- He led the NBA in assists in 1971 while playing for the Royals, in probably his best overall season. Van Lier averaged 16.0 points, 10.1 assists, and 7.1 rebounds per game while playing 40.5 minutes per.
- After that season the Bulls reacquired Van Lier, where he played until 1978. He made the All-Star team in 1974, 1976, and 1977.
- Norm Van Lier was named to the NBA All-Defensive First Team three times, the All-Defensive Second Team five times, and was named All-NBA Second Team in 1974.
- He played briefly with the Milwaukee Bucks in 1979 after being waived by the Bulls and retired with 8,770 points and 5,217 assists.
- Norm Van Lier held the record for the longest field goal in NBA history, an 84 foot shot, until Baron Davis broke the record with an 89 foot heave in 2001.
And here are some other links in the immediate aftermath of the announcement of the passing of Norm Van Lier at age 61:
Remembering Norm Van Lier — (Chicago Tribune)
“Man oh man, me and Norm were just together Tuesday night. As usual, he was expressing his love for the team and the franchise. He said, ‘Butter, a lot of times I may sound critical on TV but it’s just because I love these guys so much and I want them to win.’ People might have taken that the wrong way. But he had passion like nobody else and just wanted to be loved.
“I tell you: Norm Van Lier never took a night off. He came to play every game. Norm and Jerry [Sloan] were the two best defensive guys ever to play in the NBA together. As a one-on-one defender, he was the best. One-on-one? He would eat you up.
~former Bulls great Bob Love, a friend and teammate of Norm Van Lier
Ex-Bulls Guard, broadcaster Norm Van Lier dies at 61 — (USA Today)
Former Bulls player, commentator Norm Van Lier dies — (SI.com)
Feel free to post other links in the comment section. As The Zoner said, rest in peace Norm. You were a true gift to the game of basketball and to Chicago sports.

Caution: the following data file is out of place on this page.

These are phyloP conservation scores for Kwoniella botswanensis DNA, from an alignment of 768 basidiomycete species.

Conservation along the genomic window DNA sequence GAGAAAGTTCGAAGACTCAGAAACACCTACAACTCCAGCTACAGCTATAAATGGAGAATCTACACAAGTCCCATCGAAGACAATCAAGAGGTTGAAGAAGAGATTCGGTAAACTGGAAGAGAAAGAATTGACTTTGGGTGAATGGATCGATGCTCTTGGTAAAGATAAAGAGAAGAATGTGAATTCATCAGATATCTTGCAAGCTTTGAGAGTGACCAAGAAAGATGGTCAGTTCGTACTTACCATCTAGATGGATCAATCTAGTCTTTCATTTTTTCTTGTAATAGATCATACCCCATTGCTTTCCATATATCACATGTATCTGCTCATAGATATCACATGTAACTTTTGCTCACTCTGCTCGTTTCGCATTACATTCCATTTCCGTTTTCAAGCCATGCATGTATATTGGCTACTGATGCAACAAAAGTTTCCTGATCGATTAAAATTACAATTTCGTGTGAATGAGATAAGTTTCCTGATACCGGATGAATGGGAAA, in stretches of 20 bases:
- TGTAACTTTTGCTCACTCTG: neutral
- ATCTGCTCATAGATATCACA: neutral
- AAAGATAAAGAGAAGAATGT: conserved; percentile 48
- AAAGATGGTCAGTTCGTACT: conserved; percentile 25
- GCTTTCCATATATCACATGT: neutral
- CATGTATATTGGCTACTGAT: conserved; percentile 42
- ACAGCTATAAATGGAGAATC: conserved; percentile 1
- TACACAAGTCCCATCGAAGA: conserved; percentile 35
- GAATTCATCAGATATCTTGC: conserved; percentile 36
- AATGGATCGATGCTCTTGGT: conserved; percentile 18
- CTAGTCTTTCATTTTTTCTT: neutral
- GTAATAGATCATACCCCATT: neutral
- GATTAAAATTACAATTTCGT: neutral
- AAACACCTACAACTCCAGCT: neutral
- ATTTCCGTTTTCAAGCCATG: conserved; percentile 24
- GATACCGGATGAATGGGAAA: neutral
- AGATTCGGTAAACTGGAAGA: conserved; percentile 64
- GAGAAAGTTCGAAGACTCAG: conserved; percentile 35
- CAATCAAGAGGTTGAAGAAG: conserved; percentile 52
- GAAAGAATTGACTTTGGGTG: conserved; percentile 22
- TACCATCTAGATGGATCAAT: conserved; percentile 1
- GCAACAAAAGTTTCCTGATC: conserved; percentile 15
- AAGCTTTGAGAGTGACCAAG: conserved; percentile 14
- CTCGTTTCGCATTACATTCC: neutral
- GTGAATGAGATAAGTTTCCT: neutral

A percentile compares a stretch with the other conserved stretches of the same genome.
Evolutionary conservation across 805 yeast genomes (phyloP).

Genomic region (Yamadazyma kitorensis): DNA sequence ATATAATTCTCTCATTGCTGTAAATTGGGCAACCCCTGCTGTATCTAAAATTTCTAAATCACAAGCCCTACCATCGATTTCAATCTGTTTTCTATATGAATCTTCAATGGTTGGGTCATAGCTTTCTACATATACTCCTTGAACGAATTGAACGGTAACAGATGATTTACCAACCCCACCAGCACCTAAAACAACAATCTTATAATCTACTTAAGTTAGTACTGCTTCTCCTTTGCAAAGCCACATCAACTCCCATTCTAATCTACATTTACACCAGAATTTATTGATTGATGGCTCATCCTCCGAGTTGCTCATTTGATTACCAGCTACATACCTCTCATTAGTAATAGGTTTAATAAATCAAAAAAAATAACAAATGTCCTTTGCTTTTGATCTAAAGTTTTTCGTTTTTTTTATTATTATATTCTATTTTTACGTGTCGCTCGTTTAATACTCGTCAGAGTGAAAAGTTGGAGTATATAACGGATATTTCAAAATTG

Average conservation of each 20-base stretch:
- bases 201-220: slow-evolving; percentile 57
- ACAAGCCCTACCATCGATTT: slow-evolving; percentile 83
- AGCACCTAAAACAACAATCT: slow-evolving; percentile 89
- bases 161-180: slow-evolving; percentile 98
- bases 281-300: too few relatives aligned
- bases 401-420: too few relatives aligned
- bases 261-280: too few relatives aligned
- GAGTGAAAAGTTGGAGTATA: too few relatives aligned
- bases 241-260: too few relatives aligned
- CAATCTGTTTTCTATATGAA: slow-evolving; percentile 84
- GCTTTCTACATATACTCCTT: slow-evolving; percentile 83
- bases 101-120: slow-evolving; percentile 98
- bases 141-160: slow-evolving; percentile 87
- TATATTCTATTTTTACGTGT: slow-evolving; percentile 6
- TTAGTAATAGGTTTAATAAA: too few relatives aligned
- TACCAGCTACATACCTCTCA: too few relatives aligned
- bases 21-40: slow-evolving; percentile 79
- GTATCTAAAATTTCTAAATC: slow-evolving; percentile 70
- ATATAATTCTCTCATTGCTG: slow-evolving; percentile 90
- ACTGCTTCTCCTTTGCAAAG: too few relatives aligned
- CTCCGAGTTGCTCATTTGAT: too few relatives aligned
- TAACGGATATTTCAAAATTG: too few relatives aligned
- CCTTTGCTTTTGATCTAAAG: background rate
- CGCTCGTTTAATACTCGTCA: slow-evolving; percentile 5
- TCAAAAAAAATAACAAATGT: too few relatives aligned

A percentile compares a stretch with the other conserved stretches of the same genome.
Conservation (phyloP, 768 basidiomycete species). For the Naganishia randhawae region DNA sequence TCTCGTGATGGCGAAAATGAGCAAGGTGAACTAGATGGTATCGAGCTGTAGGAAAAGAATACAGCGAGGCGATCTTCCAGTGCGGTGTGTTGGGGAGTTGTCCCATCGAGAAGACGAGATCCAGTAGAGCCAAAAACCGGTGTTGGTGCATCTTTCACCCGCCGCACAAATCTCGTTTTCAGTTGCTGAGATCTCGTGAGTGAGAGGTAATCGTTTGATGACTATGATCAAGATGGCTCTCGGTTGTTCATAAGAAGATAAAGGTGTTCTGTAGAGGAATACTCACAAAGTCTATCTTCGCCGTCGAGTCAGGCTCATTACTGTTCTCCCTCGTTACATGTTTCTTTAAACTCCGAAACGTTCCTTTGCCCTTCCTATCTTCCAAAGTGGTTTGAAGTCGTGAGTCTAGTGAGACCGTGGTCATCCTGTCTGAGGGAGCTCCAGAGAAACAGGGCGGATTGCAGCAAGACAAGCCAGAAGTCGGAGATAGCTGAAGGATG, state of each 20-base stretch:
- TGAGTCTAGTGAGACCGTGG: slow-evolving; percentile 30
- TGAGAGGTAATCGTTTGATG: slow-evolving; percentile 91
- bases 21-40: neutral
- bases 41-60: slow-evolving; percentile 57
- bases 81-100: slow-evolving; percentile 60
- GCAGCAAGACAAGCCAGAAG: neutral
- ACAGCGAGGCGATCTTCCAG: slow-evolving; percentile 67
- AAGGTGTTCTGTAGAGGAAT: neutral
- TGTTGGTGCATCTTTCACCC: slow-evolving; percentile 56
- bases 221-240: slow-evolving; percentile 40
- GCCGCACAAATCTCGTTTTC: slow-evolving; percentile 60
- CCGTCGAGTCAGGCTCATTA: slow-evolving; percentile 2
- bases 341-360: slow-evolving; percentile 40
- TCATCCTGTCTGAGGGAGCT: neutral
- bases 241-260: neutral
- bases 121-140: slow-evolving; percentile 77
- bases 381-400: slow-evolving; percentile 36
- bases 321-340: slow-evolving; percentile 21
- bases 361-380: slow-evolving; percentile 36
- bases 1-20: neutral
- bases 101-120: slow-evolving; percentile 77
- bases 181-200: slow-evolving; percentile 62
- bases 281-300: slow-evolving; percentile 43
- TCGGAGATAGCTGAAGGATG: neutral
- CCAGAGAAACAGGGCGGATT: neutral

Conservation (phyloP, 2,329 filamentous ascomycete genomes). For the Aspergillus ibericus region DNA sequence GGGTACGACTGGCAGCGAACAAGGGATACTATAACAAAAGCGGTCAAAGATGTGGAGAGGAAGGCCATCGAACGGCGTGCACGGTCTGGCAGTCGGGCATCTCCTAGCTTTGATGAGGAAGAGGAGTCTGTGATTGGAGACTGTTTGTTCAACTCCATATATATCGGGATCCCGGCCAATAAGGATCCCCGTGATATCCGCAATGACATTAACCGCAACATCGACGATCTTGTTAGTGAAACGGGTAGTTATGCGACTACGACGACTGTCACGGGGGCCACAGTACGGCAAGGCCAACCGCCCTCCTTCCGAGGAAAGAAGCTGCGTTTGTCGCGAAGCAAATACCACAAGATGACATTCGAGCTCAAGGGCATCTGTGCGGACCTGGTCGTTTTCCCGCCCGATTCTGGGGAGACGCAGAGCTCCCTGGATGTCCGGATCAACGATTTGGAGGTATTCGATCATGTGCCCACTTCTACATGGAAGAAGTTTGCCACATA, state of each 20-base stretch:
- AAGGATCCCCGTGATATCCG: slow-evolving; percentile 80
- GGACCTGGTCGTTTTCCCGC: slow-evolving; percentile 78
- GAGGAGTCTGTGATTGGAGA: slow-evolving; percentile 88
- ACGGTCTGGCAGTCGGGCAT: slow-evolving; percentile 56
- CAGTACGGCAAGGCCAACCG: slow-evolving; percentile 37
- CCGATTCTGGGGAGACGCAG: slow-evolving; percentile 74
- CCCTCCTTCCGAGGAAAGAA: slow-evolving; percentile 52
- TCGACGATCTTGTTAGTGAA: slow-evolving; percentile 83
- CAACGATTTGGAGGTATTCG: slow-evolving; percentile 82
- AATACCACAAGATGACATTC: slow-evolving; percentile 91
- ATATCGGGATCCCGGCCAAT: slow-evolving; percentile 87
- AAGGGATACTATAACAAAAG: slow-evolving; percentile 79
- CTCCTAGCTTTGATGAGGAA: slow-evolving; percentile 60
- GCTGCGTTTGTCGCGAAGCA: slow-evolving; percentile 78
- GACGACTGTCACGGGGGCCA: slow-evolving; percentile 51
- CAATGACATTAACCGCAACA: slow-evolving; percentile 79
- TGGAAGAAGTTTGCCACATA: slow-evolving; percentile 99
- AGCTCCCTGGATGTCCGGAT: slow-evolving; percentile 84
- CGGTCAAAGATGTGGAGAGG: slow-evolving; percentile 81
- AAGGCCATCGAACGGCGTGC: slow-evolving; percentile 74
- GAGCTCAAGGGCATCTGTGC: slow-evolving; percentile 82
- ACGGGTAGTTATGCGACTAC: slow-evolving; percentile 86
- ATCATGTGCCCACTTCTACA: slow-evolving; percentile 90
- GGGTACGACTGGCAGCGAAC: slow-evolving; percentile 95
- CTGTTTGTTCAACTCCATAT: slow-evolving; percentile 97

Update: Almost immediately after posting this I found another great link over at the Tribune, written by Rick Morrissey:
Includes this passage:
He loved being old school. He enjoyed talking about the bands he liked, including the Rolling Stones and Chicago. He liked to talk about toughness too. A lot. He didn’t have any use for players who weren’t hustling. That attitude had nothing to do with his age, 61, and everything to do with what he thought was right and wrong. You stepped on the court, you played hard. That was a given. It didn’t matter if you played in his era or the current one. If you played with fire, he saw it.
If you didn’t, God help you.
Being an outsider allowed him to look at the Bulls with a more discerning eye than other former members of the organization did. He was blunt, and he cared. It could be a wonderful, devastating combination on the air.
If you want to get a sense of that, go to YouTube.com and search for Norm Van Lier. There are a few classic rants about players who lack heart. Heart â€” he knew all about that, inside and out.
Good-bye, Stormin’ Norman.
Thanks for the suggestion on the videos Rick. Here are a couple of classic Norm Van Lier rants about the Chicago Bulls and heart: